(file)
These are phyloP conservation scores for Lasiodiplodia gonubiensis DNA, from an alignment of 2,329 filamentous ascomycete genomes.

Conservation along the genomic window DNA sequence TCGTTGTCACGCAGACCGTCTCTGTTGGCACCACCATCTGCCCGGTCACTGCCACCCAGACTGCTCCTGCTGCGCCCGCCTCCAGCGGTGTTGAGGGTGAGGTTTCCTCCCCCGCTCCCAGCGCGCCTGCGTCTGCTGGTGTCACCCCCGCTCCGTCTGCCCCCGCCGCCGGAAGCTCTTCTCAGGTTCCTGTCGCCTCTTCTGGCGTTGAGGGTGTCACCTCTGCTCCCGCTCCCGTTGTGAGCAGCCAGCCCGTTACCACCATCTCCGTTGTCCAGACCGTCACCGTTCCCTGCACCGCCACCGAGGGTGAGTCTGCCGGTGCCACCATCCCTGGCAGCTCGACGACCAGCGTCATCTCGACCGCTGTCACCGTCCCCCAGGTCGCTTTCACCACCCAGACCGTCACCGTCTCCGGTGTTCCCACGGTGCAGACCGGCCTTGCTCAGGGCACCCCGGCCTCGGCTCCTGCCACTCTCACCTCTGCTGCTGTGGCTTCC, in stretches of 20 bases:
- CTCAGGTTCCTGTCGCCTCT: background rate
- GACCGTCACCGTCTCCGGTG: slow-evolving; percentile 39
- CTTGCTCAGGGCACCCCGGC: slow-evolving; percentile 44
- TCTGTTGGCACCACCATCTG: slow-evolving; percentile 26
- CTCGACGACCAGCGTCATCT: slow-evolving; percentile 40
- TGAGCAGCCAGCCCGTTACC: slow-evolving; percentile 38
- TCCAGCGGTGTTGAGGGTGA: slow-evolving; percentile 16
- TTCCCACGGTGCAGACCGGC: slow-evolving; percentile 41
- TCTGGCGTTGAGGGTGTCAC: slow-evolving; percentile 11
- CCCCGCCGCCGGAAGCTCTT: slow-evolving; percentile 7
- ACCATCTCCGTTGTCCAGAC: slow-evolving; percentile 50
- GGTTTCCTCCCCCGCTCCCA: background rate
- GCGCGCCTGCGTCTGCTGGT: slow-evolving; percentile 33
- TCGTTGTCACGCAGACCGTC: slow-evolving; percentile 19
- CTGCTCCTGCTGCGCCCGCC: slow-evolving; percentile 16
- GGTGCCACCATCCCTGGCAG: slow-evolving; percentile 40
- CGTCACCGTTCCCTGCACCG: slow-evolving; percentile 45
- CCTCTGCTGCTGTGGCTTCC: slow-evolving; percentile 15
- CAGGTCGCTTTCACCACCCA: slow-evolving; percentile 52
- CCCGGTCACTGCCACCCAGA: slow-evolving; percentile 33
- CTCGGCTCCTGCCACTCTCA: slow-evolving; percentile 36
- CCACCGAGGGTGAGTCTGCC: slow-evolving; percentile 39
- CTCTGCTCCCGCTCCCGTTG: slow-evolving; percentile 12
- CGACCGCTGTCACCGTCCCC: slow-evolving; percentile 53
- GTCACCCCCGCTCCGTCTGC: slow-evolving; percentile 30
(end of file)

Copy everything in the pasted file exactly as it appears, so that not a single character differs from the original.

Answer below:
These are phyloP conservation scores for Lasiodiplodia gonubiensis DNA, from an alignment of 2,329 filamentous ascomycete genomes.

Conservation along the genomic window DNA sequence TCGTTGTCACGCAGACCGTCTCTGTTGGCACCACCATCTGCCCGGTCACTGCCACCCAGACTGCTCCTGCTGCGCCCGCCTCCAGCGGTGTTGAGGGTGAGGTTTCCTCCCCCGCTCCCAGCGCGCCTGCGTCTGCTGGTGTCACCCCCGCTCCGTCTGCCCCCGCCGCCGGAAGCTCTTCTCAGGTTCCTGTCGCCTCTTCTGGCGTTGAGGGTGTCACCTCTGCTCCCGCTCCCGTTGTGAGCAGCCAGCCCGTTACCACCATCTCCGTTGTCCAGACCGTCACCGTTCCCTGCACCGCCACCGAGGGTGAGTCTGCCGGTGCCACCATCCCTGGCAGCTCGACGACCAGCGTCATCTCGACCGCTGTCACCGTCCCCCAGGTCGCTTTCACCACCCAGACCGTCACCGTCTCCGGTGTTCCCACGGTGCAGACCGGCCTTGCTCAGGGCACCCCGGCCTCGGCTCCTGCCACTCTCACCTCTGCTGCTGTGGCTTCC, in stretches of 20 bases:
- CTCAGGTTCCTGTCGCCTCT: background rate
- GACCGTCACCGTCTCCGGTG: slow-evolving; percentile 39
- CTTGCTCAGGGCACCCCGGC: slow-evolving; percentile 44
- TCTGTTGGCACCACCATCTG: slow-evolving; percentile 26
- CTCGACGACCAGCGTCATCT: slow-evolving; percentile 40
- TGAGCAGCCAGCCCGTTACC: slow-evolving; percentile 38
- TCCAGCGGTGTTGAGGGTGA: slow-evolving; percentile 16
- TTCCCACGGTGCAGACCGGC: slow-evolving; percentile 41
- TCTGGCGTTGAGGGTGTCAC: slow-evolving; percentile 11
- CCCCGCCGCCGGAAGCTCTT: slow-evolving; percentile 7
- ACCATCTCCGTTGTCCAGAC: slow-evolving; percentile 50
- GGTTTCCTCCCCCGCTCCCA: background rate
- GCGCGCCTGCGTCTGCTGGT: slow-evolving; percentile 33
- TCGTTGTCACGCAGACCGTC: slow-evolving; percentile 19
- CTGCTCCTGCTGCGCCCGCC: slow-evolving; percentile 16
- GGTGCCACCATCCCTGGCAG: slow-evolving; percentile 40
- CGTCACCGTTCCCTGCACCG: slow-evolving; percentile 45
- CCTCTGCTGCTGTGGCTTCC: slow-evolving; percentile 15
- CAGGTCGCTTTCACCACCCA: slow-evolving; percentile 52
- CCCGGTCACTGCCACCCAGA: slow-evolving; percentile 33
- CTCGGCTCCTGCCACTCTCA: slow-evolving; percentile 36
- CCACCGAGGGTGAGTCTGCC: slow-evolving; percentile 39
- CTCTGCTCCCGCTCCCGTTG: slow-evolving; percentile 12
- CGACCGCTGTCACCGTCCCC: slow-evolving; percentile 53
- GTCACCCCCGCTCCGTCTGC: slow-evolving; percentile 30